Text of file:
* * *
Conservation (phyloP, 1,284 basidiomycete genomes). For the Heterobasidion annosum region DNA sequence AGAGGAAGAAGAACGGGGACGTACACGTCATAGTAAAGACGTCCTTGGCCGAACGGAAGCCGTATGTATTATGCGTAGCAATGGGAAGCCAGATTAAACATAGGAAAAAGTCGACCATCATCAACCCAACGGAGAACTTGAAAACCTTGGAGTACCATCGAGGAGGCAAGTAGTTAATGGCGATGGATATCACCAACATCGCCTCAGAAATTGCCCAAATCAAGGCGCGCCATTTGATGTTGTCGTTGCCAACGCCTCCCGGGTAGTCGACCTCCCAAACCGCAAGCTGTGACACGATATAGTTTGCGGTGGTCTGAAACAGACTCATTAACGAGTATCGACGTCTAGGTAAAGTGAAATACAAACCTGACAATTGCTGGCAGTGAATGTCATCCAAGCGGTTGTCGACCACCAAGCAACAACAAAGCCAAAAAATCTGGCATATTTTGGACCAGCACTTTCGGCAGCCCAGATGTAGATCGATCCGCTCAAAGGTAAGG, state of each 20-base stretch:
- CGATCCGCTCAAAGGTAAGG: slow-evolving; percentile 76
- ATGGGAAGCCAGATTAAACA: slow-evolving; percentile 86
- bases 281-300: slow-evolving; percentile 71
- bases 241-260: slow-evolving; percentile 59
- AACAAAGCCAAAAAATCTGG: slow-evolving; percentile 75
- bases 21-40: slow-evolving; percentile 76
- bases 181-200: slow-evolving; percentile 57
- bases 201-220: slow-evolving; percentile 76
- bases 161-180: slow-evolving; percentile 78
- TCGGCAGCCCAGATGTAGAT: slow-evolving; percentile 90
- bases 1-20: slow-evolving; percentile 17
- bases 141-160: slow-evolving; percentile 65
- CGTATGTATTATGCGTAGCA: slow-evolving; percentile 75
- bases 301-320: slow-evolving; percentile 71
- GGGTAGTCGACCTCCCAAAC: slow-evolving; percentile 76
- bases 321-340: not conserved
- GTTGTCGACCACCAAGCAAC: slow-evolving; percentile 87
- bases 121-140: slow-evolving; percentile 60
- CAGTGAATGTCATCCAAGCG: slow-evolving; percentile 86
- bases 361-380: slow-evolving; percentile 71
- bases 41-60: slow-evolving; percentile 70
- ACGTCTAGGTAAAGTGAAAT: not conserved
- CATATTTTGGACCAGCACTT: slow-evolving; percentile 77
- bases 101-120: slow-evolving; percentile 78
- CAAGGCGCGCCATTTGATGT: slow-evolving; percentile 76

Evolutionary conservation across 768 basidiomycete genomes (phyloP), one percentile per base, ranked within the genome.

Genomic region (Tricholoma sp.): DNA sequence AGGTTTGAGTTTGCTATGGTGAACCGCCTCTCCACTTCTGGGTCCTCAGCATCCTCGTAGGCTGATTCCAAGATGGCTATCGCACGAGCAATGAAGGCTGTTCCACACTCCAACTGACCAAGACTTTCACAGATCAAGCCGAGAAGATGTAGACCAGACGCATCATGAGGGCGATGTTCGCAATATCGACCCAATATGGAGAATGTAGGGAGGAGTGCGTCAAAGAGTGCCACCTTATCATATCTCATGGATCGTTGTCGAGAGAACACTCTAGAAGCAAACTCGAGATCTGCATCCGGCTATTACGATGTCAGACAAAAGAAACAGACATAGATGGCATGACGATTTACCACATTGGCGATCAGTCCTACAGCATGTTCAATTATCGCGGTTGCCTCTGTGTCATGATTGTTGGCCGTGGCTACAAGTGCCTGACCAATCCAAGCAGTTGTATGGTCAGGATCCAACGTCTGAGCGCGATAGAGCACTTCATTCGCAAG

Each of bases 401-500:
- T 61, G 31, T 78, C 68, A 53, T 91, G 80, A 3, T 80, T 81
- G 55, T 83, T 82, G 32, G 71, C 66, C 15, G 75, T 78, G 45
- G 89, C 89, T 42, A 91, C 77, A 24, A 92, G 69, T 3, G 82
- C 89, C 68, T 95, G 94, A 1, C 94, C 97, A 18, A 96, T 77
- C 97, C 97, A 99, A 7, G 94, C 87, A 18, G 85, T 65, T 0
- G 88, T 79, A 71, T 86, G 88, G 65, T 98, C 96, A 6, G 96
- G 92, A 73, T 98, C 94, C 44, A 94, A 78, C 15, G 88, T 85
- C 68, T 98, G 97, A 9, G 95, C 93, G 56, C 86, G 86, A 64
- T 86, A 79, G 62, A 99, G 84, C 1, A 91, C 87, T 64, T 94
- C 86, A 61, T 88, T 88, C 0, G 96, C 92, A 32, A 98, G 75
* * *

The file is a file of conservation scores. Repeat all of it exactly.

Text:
Conservation (phyloP, 1,284 basidiomycete genomes). For the Heterobasidion annosum region DNA sequence AGAGGAAGAAGAACGGGGACGTACACGTCATAGTAAAGACGTCCTTGGCCGAACGGAAGCCGTATGTATTATGCGTAGCAATGGGAAGCCAGATTAAACATAGGAAAAAGTCGACCATCATCAACCCAACGGAGAACTTGAAAACCTTGGAGTACCATCGAGGAGGCAAGTAGTTAATGGCGATGGATATCACCAACATCGCCTCAGAAATTGCCCAAATCAAGGCGCGCCATTTGATGTTGTCGTTGCCAACGCCTCCCGGGTAGTCGACCTCCCAAACCGCAAGCTGTGACACGATATAGTTTGCGGTGGTCTGAAACAGACTCATTAACGAGTATCGACGTCTAGGTAAAGTGAAATACAAACCTGACAATTGCTGGCAGTGAATGTCATCCAAGCGGTTGTCGACCACCAAGCAACAACAAAGCCAAAAAATCTGGCATATTTTGGACCAGCACTTTCGGCAGCCCAGATGTAGATCGATCCGCTCAAAGGTAAGG, state of each 20-base stretch:
- CGATCCGCTCAAAGGTAAGG: slow-evolving; percentile 76
- ATGGGAAGCCAGATTAAACA: slow-evolving; percentile 86
- bases 281-300: slow-evolving; percentile 71
- bases 241-260: slow-evolving; percentile 59
- AACAAAGCCAAAAAATCTGG: slow-evolving; percentile 75
- bases 21-40: slow-evolving; percentile 76
- bases 181-200: slow-evolving; percentile 57
- bases 201-220: slow-evolving; percentile 76
- bases 161-180: slow-evolving; percentile 78
- TCGGCAGCCCAGATGTAGAT: slow-evolving; percentile 90
- bases 1-20: slow-evolving; percentile 17
- bases 141-160: slow-evolving; percentile 65
- CGTATGTATTATGCGTAGCA: slow-evolving; percentile 75
- bases 301-320: slow-evolving; percentile 71
- GGGTAGTCGACCTCCCAAAC: slow-evolving; percentile 76
- bases 321-340: not conserved
- GTTGTCGACCACCAAGCAAC: slow-evolving; percentile 87
- bases 121-140: slow-evolving; percentile 60
- CAGTGAATGTCATCCAAGCG: slow-evolving; percentile 86
- bases 361-380: slow-evolving; percentile 71
- bases 41-60: slow-evolving; percentile 70
- ACGTCTAGGTAAAGTGAAAT: not conserved
- CATATTTTGGACCAGCACTT: slow-evolving; percentile 77
- bases 101-120: slow-evolving; percentile 78
- CAAGGCGCGCCATTTGATGT: slow-evolving; percentile 76

Evolutionary conservation across 768 basidiomycete genomes (phyloP), one percentile per base, ranked within the genome.

Genomic region (Tricholoma sp.): DNA sequence AGGTTTGAGTTTGCTATGGTGAACCGCCTCTCCACTTCTGGGTCCTCAGCATCCTCGTAGGCTGATTCCAAGATGGCTATCGCACGAGCAATGAAGGCTGTTCCACACTCCAACTGACCAAGACTTTCACAGATCAAGCCGAGAAGATGTAGACCAGACGCATCATGAGGGCGATGTTCGCAATATCGACCCAATATGGAGAATGTAGGGAGGAGTGCGTCAAAGAGTGCCACCTTATCATATCTCATGGATCGTTGTCGAGAGAACACTCTAGAAGCAAACTCGAGATCTGCATCCGGCTATTACGATGTCAGACAAAAGAAACAGACATAGATGGCATGACGATTTACCACATTGGCGATCAGTCCTACAGCATGTTCAATTATCGCGGTTGCCTCTGTGTCATGATTGTTGGCCGTGGCTACAAGTGCCTGACCAATCCAAGCAGTTGTATGGTCAGGATCCAACGTCTGAGCGCGATAGAGCACTTCATTCGCAAG

Each of bases 401-500:
- T 61, G 31, T 78, C 68, A 53, T 91, G 80, A 3, T 80, T 81
- G 55, T 83, T 82, G 32, G 71, C 66, C 15, G 75, T 78, G 45
- G 89, C 89, T 42, A 91, C 77, A 24, A 92, G 69, T 3, G 82
- C 89, C 68, T 95, G 94, A 1, C 94, C 97, A 18, A 96, T 77
- C 97, C 97, A 99, A 7, G 94, C 87, A 18, G 85, T 65, T 0
- G 88, T 79, A 71, T 86, G 88, G 65, T 98, C 96, A 6, G 96
- G 92, A 73, T 98, C 94, C 44, A 94, A 78, C 15, G 88, T 85
- C 68, T 98, G 97, A 9, G 95, C 93, G 56, C 86, G 86, A 64
- T 86, A 79, G 62, A 99, G 84, C 1, A 91, C 87, T 64, T 94
- C 86, A 61, T 88, T 88, C 0, G 96, C 92, A 32, A 98, G 75